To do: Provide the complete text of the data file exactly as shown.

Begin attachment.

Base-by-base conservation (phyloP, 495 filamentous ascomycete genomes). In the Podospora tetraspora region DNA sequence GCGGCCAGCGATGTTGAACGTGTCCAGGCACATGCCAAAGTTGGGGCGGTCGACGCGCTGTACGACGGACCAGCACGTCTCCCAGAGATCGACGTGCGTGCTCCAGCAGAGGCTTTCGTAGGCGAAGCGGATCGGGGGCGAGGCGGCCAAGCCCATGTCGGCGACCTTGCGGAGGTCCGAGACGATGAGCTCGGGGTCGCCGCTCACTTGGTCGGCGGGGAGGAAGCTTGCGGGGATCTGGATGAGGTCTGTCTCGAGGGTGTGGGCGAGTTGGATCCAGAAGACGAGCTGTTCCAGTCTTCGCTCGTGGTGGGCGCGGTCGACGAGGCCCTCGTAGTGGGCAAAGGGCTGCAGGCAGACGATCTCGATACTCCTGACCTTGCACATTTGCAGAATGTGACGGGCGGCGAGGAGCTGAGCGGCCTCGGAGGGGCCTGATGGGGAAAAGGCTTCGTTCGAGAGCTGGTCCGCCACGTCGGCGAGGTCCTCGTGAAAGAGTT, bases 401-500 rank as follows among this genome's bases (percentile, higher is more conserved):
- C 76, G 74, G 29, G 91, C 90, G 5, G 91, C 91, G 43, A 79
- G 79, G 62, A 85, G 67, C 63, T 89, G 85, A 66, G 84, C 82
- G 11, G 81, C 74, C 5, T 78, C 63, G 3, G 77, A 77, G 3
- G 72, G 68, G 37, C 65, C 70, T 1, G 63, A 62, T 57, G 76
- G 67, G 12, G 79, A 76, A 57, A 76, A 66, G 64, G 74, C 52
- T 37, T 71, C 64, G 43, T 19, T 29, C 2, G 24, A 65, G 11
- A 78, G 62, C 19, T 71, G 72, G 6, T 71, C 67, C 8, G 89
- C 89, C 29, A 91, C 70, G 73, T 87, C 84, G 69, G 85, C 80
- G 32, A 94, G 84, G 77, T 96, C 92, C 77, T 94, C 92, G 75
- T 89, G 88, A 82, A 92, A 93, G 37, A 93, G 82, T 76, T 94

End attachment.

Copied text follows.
Base-by-base conservation (phyloP, 495 filamentous ascomycete genomes). In the Podospora tetraspora region DNA sequence GCGGCCAGCGATGTTGAACGTGTCCAGGCACATGCCAAAGTTGGGGCGGTCGACGCGCTGTACGACGGACCAGCACGTCTCCCAGAGATCGACGTGCGTGCTCCAGCAGAGGCTTTCGTAGGCGAAGCGGATCGGGGGCGAGGCGGCCAAGCCCATGTCGGCGACCTTGCGGAGGTCCGAGACGATGAGCTCGGGGTCGCCGCTCACTTGGTCGGCGGGGAGGAAGCTTGCGGGGATCTGGATGAGGTCTGTCTCGAGGGTGTGGGCGAGTTGGATCCAGAAGACGAGCTGTTCCAGTCTTCGCTCGTGGTGGGCGCGGTCGACGAGGCCCTCGTAGTGGGCAAAGGGCTGCAGGCAGACGATCTCGATACTCCTGACCTTGCACATTTGCAGAATGTGACGGGCGGCGAGGAGCTGAGCGGCCTCGGAGGGGCCTGATGGGGAAAAGGCTTCGTTCGAGAGCTGGTCCGCCACGTCGGCGAGGTCCTCGTGAAAGAGTT, bases 401-500 rank as follows among this genome's bases (percentile, higher is more conserved):
- C 76, G 74, G 29, G 91, C 90, G 5, G 91, C 91, G 43, A 79
- G 79, G 62, A 85, G 67, C 63, T 89, G 85, A 66, G 84, C 82
- G 11, G 81, C 74, C 5, T 78, C 63, G 3, G 77, A 77, G 3
- G 72, G 68, G 37, C 65, C 70, T 1, G 63, A 62, T 57, G 76
- G 67, G 12, G 79, A 76, A 57, A 76, A 66, G 64, G 74, C 52
- T 37, T 71, C 64, G 43, T 19, T 29, C 2, G 24, A 65, G 11
- A 78, G 62, C 19, T 71, G 72, G 6, T 71, C 67, C 8, G 89
- C 89, C 29, A 91, C 70, G 73, T 87, C 84, G 69, G 85, C 80
- G 32, A 94, G 84, G 77, T 96, C 92, C 77, T 94, C 92, G 75
- T 89, G 88, A 82, A 92, A 93, G 37, A 93, G 82, T 76, T 94